The Shape of the Journey

The most obvious strength in Jim Harrison’s The Shape of the Journey: New & Collected Poems is diversity. From fresh metaphors drawn from rural nature, particularly of the American Midwest, to more experimental psychological montages, Harrison’s gift for sharp, original, and easily understood imagery is present throughout his poetic career including his early verse (first published in 1965) which only rarely reads like apprentice work. Unlike his novels, which are known for their themes of vengeance, violence, and myth, Harrison’s verse draws more from his agricultural and hunting background, and the clashes are more between man and nature than man vs. man. Like his prose, Harrison’s view is distinctly masculine which may lead feminist readers to complain about his lack of interest in the female psyche, but Harrison’s focus is rarely on character studies of either gender.

And while Harrison is frequently cited as being among the Zen Buddhist poets of his generation, his tough, sexual, earthy diction distinguishes him from the more ecological Gary Snyder or the more impressionistic Allan Ginsberg. Instead, Harrison’s voice is resoundingly American with little discernable influence from either Eastern or Native American sources.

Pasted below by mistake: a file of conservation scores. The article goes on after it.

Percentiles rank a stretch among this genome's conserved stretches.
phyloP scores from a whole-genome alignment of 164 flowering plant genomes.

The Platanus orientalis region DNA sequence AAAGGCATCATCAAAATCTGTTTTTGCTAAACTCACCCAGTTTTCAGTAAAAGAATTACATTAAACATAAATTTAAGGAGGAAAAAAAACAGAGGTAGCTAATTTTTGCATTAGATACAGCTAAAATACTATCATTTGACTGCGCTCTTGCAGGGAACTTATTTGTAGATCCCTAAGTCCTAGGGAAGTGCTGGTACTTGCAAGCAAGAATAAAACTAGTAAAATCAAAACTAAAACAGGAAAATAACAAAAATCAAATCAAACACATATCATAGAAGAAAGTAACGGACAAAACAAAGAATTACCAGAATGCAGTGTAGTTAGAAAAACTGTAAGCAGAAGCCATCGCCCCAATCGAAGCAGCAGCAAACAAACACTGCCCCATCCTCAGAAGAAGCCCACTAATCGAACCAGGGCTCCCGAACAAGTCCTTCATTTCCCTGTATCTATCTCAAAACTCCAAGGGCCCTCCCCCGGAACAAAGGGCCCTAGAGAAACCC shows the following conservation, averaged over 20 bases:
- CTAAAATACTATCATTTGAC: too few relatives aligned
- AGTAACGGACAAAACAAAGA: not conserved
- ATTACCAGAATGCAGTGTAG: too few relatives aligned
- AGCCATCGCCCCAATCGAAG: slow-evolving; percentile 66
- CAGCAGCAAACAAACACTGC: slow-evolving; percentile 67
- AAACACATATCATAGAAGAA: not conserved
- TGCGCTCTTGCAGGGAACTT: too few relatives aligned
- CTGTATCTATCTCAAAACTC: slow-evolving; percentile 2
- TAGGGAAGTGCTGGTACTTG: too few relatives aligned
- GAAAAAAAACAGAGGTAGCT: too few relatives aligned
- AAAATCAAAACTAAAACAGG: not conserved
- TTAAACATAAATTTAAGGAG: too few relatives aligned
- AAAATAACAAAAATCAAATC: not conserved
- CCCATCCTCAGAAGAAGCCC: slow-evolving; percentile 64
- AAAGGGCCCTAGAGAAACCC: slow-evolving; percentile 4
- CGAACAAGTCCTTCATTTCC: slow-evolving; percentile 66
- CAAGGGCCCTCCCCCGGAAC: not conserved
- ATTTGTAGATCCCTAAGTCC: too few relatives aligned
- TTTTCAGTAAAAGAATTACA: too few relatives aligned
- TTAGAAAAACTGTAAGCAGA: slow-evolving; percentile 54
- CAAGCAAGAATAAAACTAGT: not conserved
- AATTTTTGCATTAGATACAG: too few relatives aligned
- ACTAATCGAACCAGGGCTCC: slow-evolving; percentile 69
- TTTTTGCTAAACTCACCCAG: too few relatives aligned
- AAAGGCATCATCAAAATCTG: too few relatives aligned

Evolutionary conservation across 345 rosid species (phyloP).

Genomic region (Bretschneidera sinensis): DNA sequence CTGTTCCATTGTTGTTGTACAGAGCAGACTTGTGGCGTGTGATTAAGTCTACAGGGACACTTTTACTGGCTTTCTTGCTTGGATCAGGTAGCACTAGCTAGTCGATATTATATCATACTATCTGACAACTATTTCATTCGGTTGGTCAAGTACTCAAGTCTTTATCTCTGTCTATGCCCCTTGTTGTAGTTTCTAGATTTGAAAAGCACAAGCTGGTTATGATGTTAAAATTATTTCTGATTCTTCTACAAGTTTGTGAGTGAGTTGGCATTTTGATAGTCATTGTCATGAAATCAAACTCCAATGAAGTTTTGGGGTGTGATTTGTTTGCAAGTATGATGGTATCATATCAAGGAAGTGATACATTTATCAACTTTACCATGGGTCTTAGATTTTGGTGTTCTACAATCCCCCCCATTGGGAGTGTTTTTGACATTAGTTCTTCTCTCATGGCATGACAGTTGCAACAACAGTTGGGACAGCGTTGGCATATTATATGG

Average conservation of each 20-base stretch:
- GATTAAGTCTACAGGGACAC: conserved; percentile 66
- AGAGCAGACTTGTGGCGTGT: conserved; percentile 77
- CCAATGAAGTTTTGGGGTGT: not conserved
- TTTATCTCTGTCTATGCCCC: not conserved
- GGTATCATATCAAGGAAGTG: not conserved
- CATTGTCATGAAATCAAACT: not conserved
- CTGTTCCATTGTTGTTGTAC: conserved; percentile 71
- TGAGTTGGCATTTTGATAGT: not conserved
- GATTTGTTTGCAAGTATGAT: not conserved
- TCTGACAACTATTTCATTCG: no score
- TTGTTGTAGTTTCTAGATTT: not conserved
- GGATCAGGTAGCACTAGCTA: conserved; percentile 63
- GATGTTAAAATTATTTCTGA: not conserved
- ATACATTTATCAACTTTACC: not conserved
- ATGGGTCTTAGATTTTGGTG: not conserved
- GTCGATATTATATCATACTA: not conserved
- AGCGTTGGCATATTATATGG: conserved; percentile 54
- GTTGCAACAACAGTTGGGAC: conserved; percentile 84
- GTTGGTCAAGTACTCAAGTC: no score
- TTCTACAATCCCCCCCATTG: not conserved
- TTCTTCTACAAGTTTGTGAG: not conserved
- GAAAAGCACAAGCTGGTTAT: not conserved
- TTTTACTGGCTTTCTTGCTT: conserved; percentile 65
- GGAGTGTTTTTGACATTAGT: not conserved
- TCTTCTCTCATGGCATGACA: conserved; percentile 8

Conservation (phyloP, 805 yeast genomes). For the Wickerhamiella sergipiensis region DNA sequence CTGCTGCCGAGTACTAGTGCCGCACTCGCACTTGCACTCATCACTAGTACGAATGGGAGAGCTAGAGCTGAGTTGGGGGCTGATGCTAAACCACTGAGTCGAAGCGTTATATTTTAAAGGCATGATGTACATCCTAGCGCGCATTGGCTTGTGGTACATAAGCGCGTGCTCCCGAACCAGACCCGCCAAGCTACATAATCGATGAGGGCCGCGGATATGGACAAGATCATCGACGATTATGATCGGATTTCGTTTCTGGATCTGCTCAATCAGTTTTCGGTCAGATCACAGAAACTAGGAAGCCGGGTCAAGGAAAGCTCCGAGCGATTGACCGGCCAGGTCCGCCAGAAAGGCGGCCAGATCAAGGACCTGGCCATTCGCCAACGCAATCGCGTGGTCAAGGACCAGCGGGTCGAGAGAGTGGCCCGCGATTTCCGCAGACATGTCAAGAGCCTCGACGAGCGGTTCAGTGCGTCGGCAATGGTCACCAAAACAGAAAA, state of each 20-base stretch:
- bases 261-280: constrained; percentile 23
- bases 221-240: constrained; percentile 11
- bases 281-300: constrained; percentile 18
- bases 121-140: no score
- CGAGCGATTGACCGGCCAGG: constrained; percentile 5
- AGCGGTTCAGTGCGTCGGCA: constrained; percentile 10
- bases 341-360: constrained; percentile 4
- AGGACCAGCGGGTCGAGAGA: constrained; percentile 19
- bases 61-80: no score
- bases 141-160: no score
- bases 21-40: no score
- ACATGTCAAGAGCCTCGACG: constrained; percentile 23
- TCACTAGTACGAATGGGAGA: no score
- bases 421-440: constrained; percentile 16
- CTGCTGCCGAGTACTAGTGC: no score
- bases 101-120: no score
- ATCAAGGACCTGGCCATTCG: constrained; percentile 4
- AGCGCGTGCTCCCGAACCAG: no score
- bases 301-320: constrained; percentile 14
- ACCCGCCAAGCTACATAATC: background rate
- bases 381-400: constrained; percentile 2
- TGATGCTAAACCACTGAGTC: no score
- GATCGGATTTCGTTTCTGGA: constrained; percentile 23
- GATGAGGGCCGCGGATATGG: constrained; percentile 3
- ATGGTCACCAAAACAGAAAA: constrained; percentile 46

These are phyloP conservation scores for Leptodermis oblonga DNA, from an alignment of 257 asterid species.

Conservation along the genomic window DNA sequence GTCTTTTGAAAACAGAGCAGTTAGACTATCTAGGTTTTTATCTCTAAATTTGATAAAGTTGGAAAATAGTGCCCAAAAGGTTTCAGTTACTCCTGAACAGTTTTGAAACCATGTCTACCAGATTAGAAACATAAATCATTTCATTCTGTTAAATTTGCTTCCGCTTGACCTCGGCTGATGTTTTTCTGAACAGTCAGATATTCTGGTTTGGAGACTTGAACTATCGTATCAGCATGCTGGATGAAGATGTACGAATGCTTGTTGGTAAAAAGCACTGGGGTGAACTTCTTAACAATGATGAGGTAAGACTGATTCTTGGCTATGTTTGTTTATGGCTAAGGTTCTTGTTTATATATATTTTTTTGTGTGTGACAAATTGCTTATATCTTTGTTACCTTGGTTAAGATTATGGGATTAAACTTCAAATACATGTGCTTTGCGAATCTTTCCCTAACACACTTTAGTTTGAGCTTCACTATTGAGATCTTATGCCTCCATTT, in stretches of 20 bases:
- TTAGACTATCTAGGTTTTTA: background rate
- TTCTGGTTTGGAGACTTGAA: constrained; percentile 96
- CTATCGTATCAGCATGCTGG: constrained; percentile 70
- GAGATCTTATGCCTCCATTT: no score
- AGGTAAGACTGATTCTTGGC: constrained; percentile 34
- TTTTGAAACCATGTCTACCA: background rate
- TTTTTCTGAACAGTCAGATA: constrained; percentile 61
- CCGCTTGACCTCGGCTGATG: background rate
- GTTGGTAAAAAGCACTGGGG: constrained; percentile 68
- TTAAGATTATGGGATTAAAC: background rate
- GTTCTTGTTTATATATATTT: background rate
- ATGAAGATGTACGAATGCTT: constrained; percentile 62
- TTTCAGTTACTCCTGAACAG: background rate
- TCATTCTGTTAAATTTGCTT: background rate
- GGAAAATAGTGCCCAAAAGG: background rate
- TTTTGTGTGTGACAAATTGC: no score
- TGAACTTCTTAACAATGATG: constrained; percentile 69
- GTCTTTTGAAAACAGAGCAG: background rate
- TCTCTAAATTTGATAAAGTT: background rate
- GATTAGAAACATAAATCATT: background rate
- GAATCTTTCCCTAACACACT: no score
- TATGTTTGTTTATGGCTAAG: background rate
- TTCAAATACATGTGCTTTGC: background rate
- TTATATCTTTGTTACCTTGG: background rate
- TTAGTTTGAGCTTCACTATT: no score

As with Jim Harrison’s previous volumes, most of which are now out of print, this career-spanning collection will prove indispensable both for its inclusion of his previously published work as well as new verse and an index of first lines that will make this collection especially desirable in public libraries. All readers of poetry will find this a work worth exploring more than once, a book worthy of close study and reflection.